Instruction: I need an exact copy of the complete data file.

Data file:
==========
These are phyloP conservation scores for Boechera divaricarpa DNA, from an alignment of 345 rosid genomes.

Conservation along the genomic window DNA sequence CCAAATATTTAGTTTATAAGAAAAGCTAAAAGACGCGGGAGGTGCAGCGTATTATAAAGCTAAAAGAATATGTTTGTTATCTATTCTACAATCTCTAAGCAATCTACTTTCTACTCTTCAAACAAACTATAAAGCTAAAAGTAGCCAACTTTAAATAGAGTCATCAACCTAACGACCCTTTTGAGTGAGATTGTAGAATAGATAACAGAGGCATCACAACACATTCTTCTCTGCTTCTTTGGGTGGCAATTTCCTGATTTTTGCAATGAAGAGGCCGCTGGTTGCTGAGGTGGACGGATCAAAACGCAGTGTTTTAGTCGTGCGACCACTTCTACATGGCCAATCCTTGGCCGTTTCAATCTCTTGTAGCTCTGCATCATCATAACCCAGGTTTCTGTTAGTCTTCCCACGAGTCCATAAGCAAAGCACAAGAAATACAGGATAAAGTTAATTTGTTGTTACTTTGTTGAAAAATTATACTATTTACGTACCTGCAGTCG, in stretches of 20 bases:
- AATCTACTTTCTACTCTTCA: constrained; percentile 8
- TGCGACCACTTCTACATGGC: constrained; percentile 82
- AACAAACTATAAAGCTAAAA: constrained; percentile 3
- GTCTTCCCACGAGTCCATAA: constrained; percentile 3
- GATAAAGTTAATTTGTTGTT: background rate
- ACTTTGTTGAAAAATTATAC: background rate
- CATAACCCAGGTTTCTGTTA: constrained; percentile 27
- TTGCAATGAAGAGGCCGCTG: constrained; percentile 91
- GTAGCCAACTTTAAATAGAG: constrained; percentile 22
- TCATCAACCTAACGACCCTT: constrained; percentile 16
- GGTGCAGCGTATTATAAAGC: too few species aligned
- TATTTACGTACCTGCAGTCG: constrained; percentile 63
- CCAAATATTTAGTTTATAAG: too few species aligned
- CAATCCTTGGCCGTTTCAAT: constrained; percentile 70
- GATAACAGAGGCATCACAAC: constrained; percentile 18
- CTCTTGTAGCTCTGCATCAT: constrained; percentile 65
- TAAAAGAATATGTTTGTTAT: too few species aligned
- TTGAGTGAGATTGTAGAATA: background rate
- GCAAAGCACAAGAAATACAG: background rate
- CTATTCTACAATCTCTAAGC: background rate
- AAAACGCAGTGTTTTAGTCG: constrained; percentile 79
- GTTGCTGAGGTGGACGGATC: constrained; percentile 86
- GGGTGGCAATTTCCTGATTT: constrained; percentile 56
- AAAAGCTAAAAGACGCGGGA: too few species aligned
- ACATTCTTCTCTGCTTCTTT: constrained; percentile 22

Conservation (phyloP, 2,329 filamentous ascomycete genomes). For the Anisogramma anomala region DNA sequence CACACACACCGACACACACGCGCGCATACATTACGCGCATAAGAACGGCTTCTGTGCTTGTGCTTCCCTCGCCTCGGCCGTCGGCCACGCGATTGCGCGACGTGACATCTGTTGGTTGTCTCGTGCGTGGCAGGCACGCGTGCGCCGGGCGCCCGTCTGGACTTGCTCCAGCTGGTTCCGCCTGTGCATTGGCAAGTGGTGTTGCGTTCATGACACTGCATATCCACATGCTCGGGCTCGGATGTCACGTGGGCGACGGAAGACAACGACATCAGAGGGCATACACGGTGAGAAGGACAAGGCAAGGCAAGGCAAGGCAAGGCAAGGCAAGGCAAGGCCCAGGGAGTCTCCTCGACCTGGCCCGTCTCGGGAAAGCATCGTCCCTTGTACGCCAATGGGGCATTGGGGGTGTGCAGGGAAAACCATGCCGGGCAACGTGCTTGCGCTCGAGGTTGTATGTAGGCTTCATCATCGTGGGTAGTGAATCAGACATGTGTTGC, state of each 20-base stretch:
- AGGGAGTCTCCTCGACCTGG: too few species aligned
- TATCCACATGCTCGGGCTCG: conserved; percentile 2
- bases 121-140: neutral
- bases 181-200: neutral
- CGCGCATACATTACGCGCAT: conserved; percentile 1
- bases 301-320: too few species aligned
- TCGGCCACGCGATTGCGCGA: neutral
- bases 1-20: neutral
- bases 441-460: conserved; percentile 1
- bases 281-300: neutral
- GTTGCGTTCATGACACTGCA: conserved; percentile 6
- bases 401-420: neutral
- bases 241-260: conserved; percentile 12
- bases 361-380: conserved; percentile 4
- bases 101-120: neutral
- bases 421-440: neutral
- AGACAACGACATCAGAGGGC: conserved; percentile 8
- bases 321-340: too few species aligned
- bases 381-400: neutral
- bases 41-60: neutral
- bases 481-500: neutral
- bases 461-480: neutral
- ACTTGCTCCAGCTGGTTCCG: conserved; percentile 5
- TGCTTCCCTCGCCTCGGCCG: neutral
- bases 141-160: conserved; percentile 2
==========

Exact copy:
These are phyloP conservation scores for Boechera divaricarpa DNA, from an alignment of 345 rosid genomes.

Conservation along the genomic window DNA sequence CCAAATATTTAGTTTATAAGAAAAGCTAAAAGACGCGGGAGGTGCAGCGTATTATAAAGCTAAAAGAATATGTTTGTTATCTATTCTACAATCTCTAAGCAATCTACTTTCTACTCTTCAAACAAACTATAAAGCTAAAAGTAGCCAACTTTAAATAGAGTCATCAACCTAACGACCCTTTTGAGTGAGATTGTAGAATAGATAACAGAGGCATCACAACACATTCTTCTCTGCTTCTTTGGGTGGCAATTTCCTGATTTTTGCAATGAAGAGGCCGCTGGTTGCTGAGGTGGACGGATCAAAACGCAGTGTTTTAGTCGTGCGACCACTTCTACATGGCCAATCCTTGGCCGTTTCAATCTCTTGTAGCTCTGCATCATCATAACCCAGGTTTCTGTTAGTCTTCCCACGAGTCCATAAGCAAAGCACAAGAAATACAGGATAAAGTTAATTTGTTGTTACTTTGTTGAAAAATTATACTATTTACGTACCTGCAGTCG, in stretches of 20 bases:
- AATCTACTTTCTACTCTTCA: constrained; percentile 8
- TGCGACCACTTCTACATGGC: constrained; percentile 82
- AACAAACTATAAAGCTAAAA: constrained; percentile 3
- GTCTTCCCACGAGTCCATAA: constrained; percentile 3
- GATAAAGTTAATTTGTTGTT: background rate
- ACTTTGTTGAAAAATTATAC: background rate
- CATAACCCAGGTTTCTGTTA: constrained; percentile 27
- TTGCAATGAAGAGGCCGCTG: constrained; percentile 91
- GTAGCCAACTTTAAATAGAG: constrained; percentile 22
- TCATCAACCTAACGACCCTT: constrained; percentile 16
- GGTGCAGCGTATTATAAAGC: too few species aligned
- TATTTACGTACCTGCAGTCG: constrained; percentile 63
- CCAAATATTTAGTTTATAAG: too few species aligned
- CAATCCTTGGCCGTTTCAAT: constrained; percentile 70
- GATAACAGAGGCATCACAAC: constrained; percentile 18
- CTCTTGTAGCTCTGCATCAT: constrained; percentile 65
- TAAAAGAATATGTTTGTTAT: too few species aligned
- TTGAGTGAGATTGTAGAATA: background rate
- GCAAAGCACAAGAAATACAG: background rate
- CTATTCTACAATCTCTAAGC: background rate
- AAAACGCAGTGTTTTAGTCG: constrained; percentile 79
- GTTGCTGAGGTGGACGGATC: constrained; percentile 86
- GGGTGGCAATTTCCTGATTT: constrained; percentile 56
- AAAAGCTAAAAGACGCGGGA: too few species aligned
- ACATTCTTCTCTGCTTCTTT: constrained; percentile 22

Conservation (phyloP, 2,329 filamentous ascomycete genomes). For the Anisogramma anomala region DNA sequence CACACACACCGACACACACGCGCGCATACATTACGCGCATAAGAACGGCTTCTGTGCTTGTGCTTCCCTCGCCTCGGCCGTCGGCCACGCGATTGCGCGACGTGACATCTGTTGGTTGTCTCGTGCGTGGCAGGCACGCGTGCGCCGGGCGCCCGTCTGGACTTGCTCCAGCTGGTTCCGCCTGTGCATTGGCAAGTGGTGTTGCGTTCATGACACTGCATATCCACATGCTCGGGCTCGGATGTCACGTGGGCGACGGAAGACAACGACATCAGAGGGCATACACGGTGAGAAGGACAAGGCAAGGCAAGGCAAGGCAAGGCAAGGCAAGGCAAGGCCCAGGGAGTCTCCTCGACCTGGCCCGTCTCGGGAAAGCATCGTCCCTTGTACGCCAATGGGGCATTGGGGGTGTGCAGGGAAAACCATGCCGGGCAACGTGCTTGCGCTCGAGGTTGTATGTAGGCTTCATCATCGTGGGTAGTGAATCAGACATGTGTTGC, state of each 20-base stretch:
- AGGGAGTCTCCTCGACCTGG: too few species aligned
- TATCCACATGCTCGGGCTCG: conserved; percentile 2
- bases 121-140: neutral
- bases 181-200: neutral
- CGCGCATACATTACGCGCAT: conserved; percentile 1
- bases 301-320: too few species aligned
- TCGGCCACGCGATTGCGCGA: neutral
- bases 1-20: neutral
- bases 441-460: conserved; percentile 1
- bases 281-300: neutral
- GTTGCGTTCATGACACTGCA: conserved; percentile 6
- bases 401-420: neutral
- bases 241-260: conserved; percentile 12
- bases 361-380: conserved; percentile 4
- bases 101-120: neutral
- bases 421-440: neutral
- AGACAACGACATCAGAGGGC: conserved; percentile 8
- bases 321-340: too few species aligned
- bases 381-400: neutral
- bases 41-60: neutral
- bases 481-500: neutral
- bases 461-480: neutral
- ACTTGCTCCAGCTGGTTCCG: conserved; percentile 5
- TGCTTCCCTCGCCTCGGCCG: neutral
- bases 141-160: conserved; percentile 2